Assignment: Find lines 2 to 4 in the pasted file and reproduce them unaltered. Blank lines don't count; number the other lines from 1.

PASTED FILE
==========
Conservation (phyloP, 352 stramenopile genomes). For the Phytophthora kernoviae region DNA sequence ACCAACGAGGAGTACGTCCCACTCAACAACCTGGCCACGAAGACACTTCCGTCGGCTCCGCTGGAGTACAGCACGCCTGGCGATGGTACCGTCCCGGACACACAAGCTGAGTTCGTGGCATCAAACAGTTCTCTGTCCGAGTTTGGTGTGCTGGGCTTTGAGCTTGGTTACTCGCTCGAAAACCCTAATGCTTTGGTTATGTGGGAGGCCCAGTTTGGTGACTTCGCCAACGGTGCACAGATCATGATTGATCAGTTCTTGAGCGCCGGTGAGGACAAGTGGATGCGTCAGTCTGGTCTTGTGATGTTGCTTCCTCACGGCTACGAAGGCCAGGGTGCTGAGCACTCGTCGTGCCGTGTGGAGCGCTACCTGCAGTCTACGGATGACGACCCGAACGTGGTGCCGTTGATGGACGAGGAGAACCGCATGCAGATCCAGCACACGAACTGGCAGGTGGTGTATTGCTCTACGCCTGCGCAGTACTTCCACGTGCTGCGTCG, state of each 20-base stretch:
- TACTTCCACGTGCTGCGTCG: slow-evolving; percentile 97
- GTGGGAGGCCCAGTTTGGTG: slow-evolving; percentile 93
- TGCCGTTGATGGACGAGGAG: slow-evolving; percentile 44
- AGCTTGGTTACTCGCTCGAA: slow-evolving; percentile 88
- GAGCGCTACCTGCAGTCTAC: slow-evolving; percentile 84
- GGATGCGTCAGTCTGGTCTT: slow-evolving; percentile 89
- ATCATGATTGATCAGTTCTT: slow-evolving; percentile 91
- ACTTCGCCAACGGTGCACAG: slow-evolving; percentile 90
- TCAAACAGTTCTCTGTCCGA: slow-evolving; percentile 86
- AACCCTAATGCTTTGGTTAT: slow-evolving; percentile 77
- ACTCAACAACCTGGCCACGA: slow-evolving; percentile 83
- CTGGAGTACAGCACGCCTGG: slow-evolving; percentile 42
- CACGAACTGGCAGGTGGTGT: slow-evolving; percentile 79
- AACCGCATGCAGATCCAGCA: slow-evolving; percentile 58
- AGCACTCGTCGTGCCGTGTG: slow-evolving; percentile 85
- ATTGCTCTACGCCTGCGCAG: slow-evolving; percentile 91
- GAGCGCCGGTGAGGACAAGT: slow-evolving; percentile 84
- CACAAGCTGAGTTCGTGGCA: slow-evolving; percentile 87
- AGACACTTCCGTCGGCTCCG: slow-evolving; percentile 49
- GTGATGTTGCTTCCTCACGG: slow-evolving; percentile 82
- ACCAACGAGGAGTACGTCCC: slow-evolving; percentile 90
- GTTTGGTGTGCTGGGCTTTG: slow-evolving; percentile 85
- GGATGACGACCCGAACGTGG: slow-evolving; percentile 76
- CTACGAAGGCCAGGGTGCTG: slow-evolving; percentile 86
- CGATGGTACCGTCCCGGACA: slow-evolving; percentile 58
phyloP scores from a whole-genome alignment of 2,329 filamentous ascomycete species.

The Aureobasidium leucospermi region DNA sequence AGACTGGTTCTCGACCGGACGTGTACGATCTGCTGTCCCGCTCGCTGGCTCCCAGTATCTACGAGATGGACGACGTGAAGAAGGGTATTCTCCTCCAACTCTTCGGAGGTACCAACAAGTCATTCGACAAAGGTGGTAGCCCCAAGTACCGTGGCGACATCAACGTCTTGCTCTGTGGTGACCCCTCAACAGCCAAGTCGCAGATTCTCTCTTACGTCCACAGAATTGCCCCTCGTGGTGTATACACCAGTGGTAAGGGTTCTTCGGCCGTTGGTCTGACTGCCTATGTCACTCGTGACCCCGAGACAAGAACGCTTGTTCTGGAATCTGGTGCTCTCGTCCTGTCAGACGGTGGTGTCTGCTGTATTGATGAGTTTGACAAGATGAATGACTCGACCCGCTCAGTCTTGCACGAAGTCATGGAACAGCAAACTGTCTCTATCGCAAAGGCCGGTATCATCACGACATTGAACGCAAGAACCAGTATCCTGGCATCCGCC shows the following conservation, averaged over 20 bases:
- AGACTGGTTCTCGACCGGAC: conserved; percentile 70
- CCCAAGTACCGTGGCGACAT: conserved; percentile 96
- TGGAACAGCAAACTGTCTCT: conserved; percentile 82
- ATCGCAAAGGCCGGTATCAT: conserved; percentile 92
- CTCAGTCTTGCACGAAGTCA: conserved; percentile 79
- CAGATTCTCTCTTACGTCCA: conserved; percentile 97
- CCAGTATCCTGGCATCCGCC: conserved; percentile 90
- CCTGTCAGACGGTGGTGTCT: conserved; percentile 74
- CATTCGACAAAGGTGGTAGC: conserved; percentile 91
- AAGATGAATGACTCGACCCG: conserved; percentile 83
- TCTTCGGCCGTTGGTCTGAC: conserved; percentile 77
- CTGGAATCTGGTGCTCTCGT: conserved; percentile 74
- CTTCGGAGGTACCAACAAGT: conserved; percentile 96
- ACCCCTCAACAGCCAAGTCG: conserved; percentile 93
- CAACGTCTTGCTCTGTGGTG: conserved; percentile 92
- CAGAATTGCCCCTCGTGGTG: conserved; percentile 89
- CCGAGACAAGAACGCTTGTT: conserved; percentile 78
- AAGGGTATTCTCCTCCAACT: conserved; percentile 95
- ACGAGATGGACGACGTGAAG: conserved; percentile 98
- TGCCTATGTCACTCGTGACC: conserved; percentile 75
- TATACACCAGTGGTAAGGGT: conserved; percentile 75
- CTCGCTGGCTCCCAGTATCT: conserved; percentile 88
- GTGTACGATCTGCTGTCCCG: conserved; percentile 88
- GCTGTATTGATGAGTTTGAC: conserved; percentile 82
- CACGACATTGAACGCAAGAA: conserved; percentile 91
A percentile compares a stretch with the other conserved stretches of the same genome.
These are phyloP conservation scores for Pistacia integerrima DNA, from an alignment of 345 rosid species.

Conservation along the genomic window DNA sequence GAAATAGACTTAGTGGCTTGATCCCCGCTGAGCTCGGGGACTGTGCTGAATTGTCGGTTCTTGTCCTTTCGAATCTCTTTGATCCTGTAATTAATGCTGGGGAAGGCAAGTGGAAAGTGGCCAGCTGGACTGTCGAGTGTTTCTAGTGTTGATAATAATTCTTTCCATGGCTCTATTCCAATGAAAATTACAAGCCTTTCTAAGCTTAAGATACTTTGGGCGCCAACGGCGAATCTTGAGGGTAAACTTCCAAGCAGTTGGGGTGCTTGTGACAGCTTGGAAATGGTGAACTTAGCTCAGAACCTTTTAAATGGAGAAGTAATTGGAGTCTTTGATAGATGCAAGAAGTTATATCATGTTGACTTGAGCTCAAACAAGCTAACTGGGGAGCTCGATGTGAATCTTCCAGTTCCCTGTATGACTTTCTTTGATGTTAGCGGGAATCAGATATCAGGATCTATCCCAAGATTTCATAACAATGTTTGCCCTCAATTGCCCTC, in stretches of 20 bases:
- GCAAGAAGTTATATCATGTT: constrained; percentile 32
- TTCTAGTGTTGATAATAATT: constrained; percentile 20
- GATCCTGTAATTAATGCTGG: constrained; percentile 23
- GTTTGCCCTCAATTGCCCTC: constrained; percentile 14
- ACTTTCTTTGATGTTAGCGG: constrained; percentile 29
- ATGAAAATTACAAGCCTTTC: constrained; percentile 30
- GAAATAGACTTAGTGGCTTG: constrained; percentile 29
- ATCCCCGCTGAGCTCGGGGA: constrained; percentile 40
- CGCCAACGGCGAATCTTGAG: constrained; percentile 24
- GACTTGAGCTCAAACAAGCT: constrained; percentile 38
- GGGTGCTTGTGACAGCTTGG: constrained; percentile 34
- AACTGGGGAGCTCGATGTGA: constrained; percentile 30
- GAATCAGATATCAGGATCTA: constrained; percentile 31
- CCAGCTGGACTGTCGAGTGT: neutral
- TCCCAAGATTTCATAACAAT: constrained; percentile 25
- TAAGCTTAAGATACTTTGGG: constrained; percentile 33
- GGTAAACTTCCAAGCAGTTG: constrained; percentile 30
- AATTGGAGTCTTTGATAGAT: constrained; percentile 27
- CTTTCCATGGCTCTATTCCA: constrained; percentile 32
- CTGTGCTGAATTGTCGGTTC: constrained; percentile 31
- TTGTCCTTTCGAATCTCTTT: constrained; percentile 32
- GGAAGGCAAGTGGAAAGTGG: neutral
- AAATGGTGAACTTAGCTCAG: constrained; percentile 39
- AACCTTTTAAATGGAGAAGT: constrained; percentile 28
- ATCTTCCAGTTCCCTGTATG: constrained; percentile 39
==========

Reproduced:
- TACTTCCACGTGCTGCGTCG: slow-evolving; percentile 97
- GTGGGAGGCCCAGTTTGGTG: slow-evolving; percentile 93
- TGCCGTTGATGGACGAGGAG: slow-evolving; percentile 44